Background: The rising prevalence of type 2 diabetes mellitus (T2DM) with the huge burden of diabetic foot amputation is a challenge to the health economy of Pakistan and other countries. Identification of various risk factors for amputation, along with its financial burden, is needed to address this problem.
Objectives: This study aimed to determine the financial burden and risk factors associated with T2DMrelated foot amputation.
Methods: Retrospective hospital-based study from January 2017 to December 2018. Patients with T2DM with and without amputation were enrolled. The direct medical costs of amputation along with various risk factors, were determined. Risk factors were evaluated by logistic regression analysis.
Results: A total of 1460 patients with T2DM were included; 484 (33%) patients had an amputation. The mean total cost of below knee, fingers and toe amputation was 886.63±23.91, 263.35 ±19.58 and 166.68 ± 8.47 US$, respectively. This difference among groups was significant (p<0.0001). Male gender (odds ratio, OR: 1.29, 1.01-1.63, p=0.037), peripheral artery disease (OR: 1.93, 1.52-2.46, p=0.000), peripheral neuropathy (OR: 1.31, 1.40-1.63, p=0.000), prior diabetic foot ulcer (OR: 2.02, 1.56- 2.56, p=0.000) and raised glycated haemoglobin (HbA1c) (OR: 3.50, 2.75-4.4, p=0.000) were risk factors for amputation.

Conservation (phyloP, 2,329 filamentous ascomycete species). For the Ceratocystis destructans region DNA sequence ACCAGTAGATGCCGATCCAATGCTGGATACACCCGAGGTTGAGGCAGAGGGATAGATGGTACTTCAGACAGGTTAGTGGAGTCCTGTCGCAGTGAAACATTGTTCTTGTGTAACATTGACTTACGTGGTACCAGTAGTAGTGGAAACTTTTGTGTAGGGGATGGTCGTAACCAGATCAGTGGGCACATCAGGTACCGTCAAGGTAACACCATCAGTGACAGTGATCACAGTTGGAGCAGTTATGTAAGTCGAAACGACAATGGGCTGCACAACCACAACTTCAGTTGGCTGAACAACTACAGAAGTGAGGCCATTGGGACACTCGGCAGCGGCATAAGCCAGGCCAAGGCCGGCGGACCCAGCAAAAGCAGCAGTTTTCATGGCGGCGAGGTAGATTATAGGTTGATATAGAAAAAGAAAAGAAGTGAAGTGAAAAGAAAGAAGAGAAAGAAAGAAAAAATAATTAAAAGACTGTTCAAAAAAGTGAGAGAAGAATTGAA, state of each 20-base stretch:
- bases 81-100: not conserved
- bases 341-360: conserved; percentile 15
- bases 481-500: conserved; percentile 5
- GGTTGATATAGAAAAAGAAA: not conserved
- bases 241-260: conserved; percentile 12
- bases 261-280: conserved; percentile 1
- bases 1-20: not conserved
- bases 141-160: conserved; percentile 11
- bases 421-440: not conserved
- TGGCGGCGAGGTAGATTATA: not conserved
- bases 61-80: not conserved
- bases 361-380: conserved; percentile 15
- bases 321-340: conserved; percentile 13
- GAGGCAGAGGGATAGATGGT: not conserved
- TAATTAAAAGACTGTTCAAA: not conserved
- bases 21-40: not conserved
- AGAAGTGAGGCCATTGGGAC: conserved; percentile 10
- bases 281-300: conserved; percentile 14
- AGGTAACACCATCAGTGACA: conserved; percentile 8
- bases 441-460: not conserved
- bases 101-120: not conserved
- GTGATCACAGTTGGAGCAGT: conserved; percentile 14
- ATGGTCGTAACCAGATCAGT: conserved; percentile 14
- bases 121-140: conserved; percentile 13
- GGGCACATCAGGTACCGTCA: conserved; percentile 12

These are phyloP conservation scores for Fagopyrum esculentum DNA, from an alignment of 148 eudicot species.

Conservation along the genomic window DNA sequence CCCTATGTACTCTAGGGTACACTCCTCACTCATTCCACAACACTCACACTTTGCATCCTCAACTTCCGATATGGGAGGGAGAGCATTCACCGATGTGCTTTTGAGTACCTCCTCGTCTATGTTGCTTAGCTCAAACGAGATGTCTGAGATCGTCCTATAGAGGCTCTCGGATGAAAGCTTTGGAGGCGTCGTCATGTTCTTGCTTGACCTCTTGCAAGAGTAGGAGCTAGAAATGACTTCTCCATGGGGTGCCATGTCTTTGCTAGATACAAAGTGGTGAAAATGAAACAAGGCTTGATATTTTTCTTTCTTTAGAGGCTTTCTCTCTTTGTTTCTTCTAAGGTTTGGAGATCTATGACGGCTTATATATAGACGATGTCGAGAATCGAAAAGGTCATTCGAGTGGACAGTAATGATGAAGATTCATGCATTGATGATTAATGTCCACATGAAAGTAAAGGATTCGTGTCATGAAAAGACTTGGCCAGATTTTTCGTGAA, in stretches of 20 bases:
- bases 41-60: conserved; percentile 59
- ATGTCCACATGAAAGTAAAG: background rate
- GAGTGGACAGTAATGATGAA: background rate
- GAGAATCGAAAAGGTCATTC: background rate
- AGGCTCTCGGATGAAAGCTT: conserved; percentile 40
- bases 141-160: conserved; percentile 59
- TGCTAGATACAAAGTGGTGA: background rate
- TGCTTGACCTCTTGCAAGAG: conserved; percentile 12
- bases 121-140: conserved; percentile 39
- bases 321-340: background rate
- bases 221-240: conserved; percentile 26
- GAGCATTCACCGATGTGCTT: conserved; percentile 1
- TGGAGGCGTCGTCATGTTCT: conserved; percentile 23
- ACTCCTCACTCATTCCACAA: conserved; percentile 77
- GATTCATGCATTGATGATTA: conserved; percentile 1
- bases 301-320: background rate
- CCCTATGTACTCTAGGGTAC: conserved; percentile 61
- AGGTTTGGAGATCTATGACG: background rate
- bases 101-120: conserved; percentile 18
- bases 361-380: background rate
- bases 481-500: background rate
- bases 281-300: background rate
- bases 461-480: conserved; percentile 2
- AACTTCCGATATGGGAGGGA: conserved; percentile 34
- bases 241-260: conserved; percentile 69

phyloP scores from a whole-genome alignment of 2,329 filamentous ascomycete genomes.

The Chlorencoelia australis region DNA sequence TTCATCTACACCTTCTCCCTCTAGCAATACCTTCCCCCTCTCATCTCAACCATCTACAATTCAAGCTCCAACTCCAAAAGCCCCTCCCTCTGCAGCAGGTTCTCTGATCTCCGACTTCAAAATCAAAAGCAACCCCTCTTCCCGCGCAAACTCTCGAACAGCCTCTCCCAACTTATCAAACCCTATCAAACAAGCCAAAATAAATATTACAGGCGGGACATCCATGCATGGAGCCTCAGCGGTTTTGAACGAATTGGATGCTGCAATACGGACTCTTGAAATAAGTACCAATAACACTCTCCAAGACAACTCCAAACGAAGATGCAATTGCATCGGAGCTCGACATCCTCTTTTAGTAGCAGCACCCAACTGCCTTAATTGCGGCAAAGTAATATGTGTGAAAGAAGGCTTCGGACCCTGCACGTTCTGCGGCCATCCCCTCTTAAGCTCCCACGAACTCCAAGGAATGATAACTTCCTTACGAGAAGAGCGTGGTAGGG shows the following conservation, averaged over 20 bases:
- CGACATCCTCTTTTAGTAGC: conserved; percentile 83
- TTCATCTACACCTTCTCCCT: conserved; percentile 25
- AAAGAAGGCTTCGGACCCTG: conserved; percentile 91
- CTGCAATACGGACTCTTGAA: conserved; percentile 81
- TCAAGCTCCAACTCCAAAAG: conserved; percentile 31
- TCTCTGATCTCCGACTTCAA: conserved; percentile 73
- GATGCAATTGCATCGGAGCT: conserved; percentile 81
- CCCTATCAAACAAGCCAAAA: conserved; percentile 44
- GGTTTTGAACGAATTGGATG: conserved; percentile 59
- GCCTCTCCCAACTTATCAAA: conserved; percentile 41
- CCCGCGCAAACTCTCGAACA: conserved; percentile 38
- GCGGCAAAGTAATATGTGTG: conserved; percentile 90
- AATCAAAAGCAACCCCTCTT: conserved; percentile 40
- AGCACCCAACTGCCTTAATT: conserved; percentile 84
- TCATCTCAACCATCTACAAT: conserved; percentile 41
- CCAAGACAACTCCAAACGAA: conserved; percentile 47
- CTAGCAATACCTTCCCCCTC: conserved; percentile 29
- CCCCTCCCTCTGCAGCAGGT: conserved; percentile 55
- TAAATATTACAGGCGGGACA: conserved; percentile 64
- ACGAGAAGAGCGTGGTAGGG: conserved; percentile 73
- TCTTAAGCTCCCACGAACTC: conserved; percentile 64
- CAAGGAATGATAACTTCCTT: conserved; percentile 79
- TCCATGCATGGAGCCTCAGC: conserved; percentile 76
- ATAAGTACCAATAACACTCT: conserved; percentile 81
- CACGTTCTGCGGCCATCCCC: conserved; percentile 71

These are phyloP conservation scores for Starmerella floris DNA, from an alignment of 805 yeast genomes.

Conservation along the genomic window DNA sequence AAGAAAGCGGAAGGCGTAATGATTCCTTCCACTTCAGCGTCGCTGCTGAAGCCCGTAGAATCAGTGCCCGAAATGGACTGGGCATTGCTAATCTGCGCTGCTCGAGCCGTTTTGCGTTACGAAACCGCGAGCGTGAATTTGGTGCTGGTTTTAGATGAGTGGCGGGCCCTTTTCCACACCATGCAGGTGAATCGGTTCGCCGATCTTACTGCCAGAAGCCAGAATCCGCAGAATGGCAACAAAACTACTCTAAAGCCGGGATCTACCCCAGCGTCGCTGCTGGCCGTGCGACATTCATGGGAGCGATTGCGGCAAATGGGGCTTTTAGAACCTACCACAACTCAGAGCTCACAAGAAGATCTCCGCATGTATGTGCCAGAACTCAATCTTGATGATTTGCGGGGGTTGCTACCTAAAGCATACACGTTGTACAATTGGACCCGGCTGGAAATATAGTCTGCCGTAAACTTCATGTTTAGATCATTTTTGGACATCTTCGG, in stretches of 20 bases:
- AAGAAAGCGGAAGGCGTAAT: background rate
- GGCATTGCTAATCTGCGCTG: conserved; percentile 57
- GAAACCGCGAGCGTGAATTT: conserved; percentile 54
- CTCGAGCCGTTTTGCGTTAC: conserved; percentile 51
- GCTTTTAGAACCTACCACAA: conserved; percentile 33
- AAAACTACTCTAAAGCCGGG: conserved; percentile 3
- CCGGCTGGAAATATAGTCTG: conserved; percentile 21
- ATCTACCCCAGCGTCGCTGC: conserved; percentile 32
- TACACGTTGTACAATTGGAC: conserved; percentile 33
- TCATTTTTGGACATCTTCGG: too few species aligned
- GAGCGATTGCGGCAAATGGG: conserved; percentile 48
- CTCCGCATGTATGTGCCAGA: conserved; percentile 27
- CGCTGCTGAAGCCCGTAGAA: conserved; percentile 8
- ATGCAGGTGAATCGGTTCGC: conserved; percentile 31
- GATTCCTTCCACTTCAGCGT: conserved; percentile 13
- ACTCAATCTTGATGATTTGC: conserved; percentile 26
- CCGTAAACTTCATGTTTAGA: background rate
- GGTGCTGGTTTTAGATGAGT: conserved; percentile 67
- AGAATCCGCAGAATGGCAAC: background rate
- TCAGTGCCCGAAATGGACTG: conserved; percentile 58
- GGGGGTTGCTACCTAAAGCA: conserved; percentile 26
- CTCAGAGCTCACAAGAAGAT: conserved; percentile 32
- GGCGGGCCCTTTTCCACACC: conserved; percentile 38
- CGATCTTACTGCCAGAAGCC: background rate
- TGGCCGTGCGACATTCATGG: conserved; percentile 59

Conclusion: The health-related financial impact of amputations is high. Peripheral artery disease, peripheral neuropathy, prior diabetic foot ulcer and raised HbA1c were risk factors for amputation.
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